I’m absolutely committed to cleaning up the air we breathe, including by using the latest technology. The Ultra Low Emission Zone (ULEZ) – which has led to 13,500 fewer polluting car being driven into central London each day and 36 per cent drop in harmful NO2 pollution in the zone – is part of a range bold measures we’ve put in place to tackle London’s filthy air. This also includes working with the Alan Turing Institute to improve city-wide data on air pollution, which will be critical to innovation in the future.
Using air quality sensors across London, we’re using AI and machine learning to develop ways of understanding and addressing this problem. Not only can we call on a network of sites across the capital, 250 primary school pupils helped us test air quality by wearing special backpacks fitted with sensors. The results showed these pupils are exposed to five times more harmful air pollution on the school run than at any other time of day.
All the work we’re doing is starting to drive the development of apps and services to help Londoners choose the greenest ways to travel, as well as tools to help national policymakers tackle harmful pollution at government level.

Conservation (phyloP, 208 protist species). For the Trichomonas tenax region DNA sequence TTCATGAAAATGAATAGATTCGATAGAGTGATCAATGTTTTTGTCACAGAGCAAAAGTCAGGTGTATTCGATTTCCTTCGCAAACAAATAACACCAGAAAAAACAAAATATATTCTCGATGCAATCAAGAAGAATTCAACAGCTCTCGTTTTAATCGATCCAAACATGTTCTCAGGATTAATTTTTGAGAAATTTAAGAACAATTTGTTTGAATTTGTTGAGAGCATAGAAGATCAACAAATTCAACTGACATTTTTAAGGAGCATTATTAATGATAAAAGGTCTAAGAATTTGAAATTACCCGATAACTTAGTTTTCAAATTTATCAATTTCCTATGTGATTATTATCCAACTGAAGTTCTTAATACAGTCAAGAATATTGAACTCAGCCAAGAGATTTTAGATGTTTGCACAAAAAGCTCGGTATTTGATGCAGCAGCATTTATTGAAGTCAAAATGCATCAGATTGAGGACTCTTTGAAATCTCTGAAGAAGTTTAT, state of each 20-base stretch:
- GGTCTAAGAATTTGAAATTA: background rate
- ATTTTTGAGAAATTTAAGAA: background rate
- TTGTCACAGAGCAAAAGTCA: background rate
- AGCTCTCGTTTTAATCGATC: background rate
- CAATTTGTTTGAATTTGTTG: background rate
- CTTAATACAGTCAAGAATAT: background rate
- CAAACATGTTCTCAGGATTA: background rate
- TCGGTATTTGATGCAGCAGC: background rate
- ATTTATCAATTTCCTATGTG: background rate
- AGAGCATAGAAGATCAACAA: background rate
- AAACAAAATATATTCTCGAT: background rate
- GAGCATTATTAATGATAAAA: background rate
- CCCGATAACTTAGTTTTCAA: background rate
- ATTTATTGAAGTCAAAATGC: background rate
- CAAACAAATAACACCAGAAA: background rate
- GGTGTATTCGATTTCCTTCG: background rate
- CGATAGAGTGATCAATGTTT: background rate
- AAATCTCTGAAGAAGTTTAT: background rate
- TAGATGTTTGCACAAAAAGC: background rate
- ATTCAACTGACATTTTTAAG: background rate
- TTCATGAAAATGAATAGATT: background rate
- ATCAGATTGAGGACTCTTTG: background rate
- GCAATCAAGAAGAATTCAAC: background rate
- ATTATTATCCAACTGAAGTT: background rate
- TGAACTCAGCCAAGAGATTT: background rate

AI has the potential to transform public services but we’ve been clear that the government has a major role to play in supporting the data economy.
Crime has risen up London’s agenda recently but compared to many other police forces globally, UK police has not been an early mover when it comes to adopting new technologies that could support law enforcement. Large vendor lock-in and limited digital skills are some of the issues that have been highlighted. How do we overcome that?
Keeping Londoners safe is my top priority. The Met are leading the way with body-worn video to improve evidence gathering and accountability – I support them and all London’s public services being bold around introducing new technologies.
Last year we also helped create the Local Digital Declaration with Whitehall to break the UK public service’s dependence on inflexible and expensive technology, meaning the public sector can use the latest innovations in a more cost-effective way.
You have made the case that the Prime Minister should give AI the attention it deserves. How do you think that AI can best be put to use to help improve public services in London?
There is great potential for AI to help meet some of the capital’s most complex challenges – from the climate crisis, to encouraging more sustainable and active travel, and improving overall quality of life for all Londoners.
At City Hall, we are working with universities, Transport for London, the NHS and the tech sector to do this. AI has the potential to transform public services but we’ve been clear that the government has a major role to play in supporting the data economy, starting with a robust and funded National Data Strategy.
Join us in Paris for the GovTech Summit on 14 Nov 2019, where public leaders, innovators and investors will gather to discuss how technology can re-think governments across Europe!